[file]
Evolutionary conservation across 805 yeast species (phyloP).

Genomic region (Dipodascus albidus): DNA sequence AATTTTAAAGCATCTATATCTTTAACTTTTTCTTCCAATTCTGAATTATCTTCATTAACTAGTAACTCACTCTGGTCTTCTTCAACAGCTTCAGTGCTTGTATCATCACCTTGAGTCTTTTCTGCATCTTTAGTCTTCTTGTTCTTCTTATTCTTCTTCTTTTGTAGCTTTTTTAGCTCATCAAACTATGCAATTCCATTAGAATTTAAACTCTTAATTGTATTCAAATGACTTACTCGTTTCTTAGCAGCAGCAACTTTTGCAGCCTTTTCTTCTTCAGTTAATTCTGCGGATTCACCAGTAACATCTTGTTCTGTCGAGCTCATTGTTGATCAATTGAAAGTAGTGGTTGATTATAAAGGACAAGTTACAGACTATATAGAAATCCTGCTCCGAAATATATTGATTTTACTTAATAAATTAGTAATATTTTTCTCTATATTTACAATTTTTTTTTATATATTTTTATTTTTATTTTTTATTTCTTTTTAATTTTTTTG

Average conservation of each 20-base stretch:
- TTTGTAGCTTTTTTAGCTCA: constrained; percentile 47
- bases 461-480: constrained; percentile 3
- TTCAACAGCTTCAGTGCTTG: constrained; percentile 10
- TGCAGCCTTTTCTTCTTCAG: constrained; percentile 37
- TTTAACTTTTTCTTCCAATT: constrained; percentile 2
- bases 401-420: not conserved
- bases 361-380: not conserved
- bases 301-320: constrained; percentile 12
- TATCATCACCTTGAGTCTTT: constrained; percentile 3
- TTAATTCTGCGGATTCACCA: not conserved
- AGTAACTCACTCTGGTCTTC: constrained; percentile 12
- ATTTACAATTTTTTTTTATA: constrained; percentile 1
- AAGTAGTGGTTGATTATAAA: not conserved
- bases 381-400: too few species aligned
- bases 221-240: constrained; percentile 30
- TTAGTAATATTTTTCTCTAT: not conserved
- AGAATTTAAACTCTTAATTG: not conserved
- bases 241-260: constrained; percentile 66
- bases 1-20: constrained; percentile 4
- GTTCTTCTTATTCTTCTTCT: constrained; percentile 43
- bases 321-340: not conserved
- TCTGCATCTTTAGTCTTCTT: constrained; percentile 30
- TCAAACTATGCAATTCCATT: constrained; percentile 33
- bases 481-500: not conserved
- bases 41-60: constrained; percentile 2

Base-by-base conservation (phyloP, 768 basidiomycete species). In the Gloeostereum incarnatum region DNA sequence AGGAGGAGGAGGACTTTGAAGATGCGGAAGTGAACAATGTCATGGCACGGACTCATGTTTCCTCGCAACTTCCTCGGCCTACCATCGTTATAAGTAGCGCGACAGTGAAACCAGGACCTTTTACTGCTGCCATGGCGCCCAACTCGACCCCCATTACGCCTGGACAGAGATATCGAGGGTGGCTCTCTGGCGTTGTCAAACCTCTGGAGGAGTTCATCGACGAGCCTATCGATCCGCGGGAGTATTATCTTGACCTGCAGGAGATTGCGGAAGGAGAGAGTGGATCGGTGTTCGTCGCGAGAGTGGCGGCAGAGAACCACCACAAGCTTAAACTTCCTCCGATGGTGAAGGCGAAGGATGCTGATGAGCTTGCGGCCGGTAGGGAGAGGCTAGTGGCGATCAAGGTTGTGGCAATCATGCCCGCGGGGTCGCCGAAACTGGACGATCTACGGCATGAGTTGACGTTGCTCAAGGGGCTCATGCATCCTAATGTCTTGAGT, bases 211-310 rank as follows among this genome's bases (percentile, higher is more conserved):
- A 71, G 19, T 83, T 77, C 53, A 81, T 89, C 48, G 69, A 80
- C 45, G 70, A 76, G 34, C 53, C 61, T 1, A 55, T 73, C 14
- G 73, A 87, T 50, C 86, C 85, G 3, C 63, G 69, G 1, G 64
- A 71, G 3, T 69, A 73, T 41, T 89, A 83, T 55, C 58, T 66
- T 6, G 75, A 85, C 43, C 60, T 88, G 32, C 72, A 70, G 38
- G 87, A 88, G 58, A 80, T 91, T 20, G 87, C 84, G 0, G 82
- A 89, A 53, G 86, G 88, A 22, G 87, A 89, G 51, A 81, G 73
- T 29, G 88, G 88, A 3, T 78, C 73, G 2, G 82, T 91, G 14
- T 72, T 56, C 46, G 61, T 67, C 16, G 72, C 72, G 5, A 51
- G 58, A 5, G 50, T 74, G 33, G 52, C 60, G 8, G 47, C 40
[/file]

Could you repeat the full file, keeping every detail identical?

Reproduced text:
Evolutionary conservation across 805 yeast species (phyloP).

Genomic region (Dipodascus albidus): DNA sequence AATTTTAAAGCATCTATATCTTTAACTTTTTCTTCCAATTCTGAATTATCTTCATTAACTAGTAACTCACTCTGGTCTTCTTCAACAGCTTCAGTGCTTGTATCATCACCTTGAGTCTTTTCTGCATCTTTAGTCTTCTTGTTCTTCTTATTCTTCTTCTTTTGTAGCTTTTTTAGCTCATCAAACTATGCAATTCCATTAGAATTTAAACTCTTAATTGTATTCAAATGACTTACTCGTTTCTTAGCAGCAGCAACTTTTGCAGCCTTTTCTTCTTCAGTTAATTCTGCGGATTCACCAGTAACATCTTGTTCTGTCGAGCTCATTGTTGATCAATTGAAAGTAGTGGTTGATTATAAAGGACAAGTTACAGACTATATAGAAATCCTGCTCCGAAATATATTGATTTTACTTAATAAATTAGTAATATTTTTCTCTATATTTACAATTTTTTTTTATATATTTTTATTTTTATTTTTTATTTCTTTTTAATTTTTTTG

Average conservation of each 20-base stretch:
- TTTGTAGCTTTTTTAGCTCA: constrained; percentile 47
- bases 461-480: constrained; percentile 3
- TTCAACAGCTTCAGTGCTTG: constrained; percentile 10
- TGCAGCCTTTTCTTCTTCAG: constrained; percentile 37
- TTTAACTTTTTCTTCCAATT: constrained; percentile 2
- bases 401-420: not conserved
- bases 361-380: not conserved
- bases 301-320: constrained; percentile 12
- TATCATCACCTTGAGTCTTT: constrained; percentile 3
- TTAATTCTGCGGATTCACCA: not conserved
- AGTAACTCACTCTGGTCTTC: constrained; percentile 12
- ATTTACAATTTTTTTTTATA: constrained; percentile 1
- AAGTAGTGGTTGATTATAAA: not conserved
- bases 381-400: too few species aligned
- bases 221-240: constrained; percentile 30
- TTAGTAATATTTTTCTCTAT: not conserved
- AGAATTTAAACTCTTAATTG: not conserved
- bases 241-260: constrained; percentile 66
- bases 1-20: constrained; percentile 4
- GTTCTTCTTATTCTTCTTCT: constrained; percentile 43
- bases 321-340: not conserved
- TCTGCATCTTTAGTCTTCTT: constrained; percentile 30
- TCAAACTATGCAATTCCATT: constrained; percentile 33
- bases 481-500: not conserved
- bases 41-60: constrained; percentile 2

Base-by-base conservation (phyloP, 768 basidiomycete species). In the Gloeostereum incarnatum region DNA sequence AGGAGGAGGAGGACTTTGAAGATGCGGAAGTGAACAATGTCATGGCACGGACTCATGTTTCCTCGCAACTTCCTCGGCCTACCATCGTTATAAGTAGCGCGACAGTGAAACCAGGACCTTTTACTGCTGCCATGGCGCCCAACTCGACCCCCATTACGCCTGGACAGAGATATCGAGGGTGGCTCTCTGGCGTTGTCAAACCTCTGGAGGAGTTCATCGACGAGCCTATCGATCCGCGGGAGTATTATCTTGACCTGCAGGAGATTGCGGAAGGAGAGAGTGGATCGGTGTTCGTCGCGAGAGTGGCGGCAGAGAACCACCACAAGCTTAAACTTCCTCCGATGGTGAAGGCGAAGGATGCTGATGAGCTTGCGGCCGGTAGGGAGAGGCTAGTGGCGATCAAGGTTGTGGCAATCATGCCCGCGGGGTCGCCGAAACTGGACGATCTACGGCATGAGTTGACGTTGCTCAAGGGGCTCATGCATCCTAATGTCTTGAGT, bases 211-310 rank as follows among this genome's bases (percentile, higher is more conserved):
- A 71, G 19, T 83, T 77, C 53, A 81, T 89, C 48, G 69, A 80
- C 45, G 70, A 76, G 34, C 53, C 61, T 1, A 55, T 73, C 14
- G 73, A 87, T 50, C 86, C 85, G 3, C 63, G 69, G 1, G 64
- A 71, G 3, T 69, A 73, T 41, T 89, A 83, T 55, C 58, T 66
- T 6, G 75, A 85, C 43, C 60, T 88, G 32, C 72, A 70, G 38
- G 87, A 88, G 58, A 80, T 91, T 20, G 87, C 84, G 0, G 82
- A 89, A 53, G 86, G 88, A 22, G 87, A 89, G 51, A 81, G 73
- T 29, G 88, G 88, A 3, T 78, C 73, G 2, G 82, T 91, G 14
- T 72, T 56, C 46, G 61, T 67, C 16, G 72, C 72, G 5, A 51
- G 58, A 5, G 50, T 74, G 33, G 52, C 60, G 8, G 47, C 40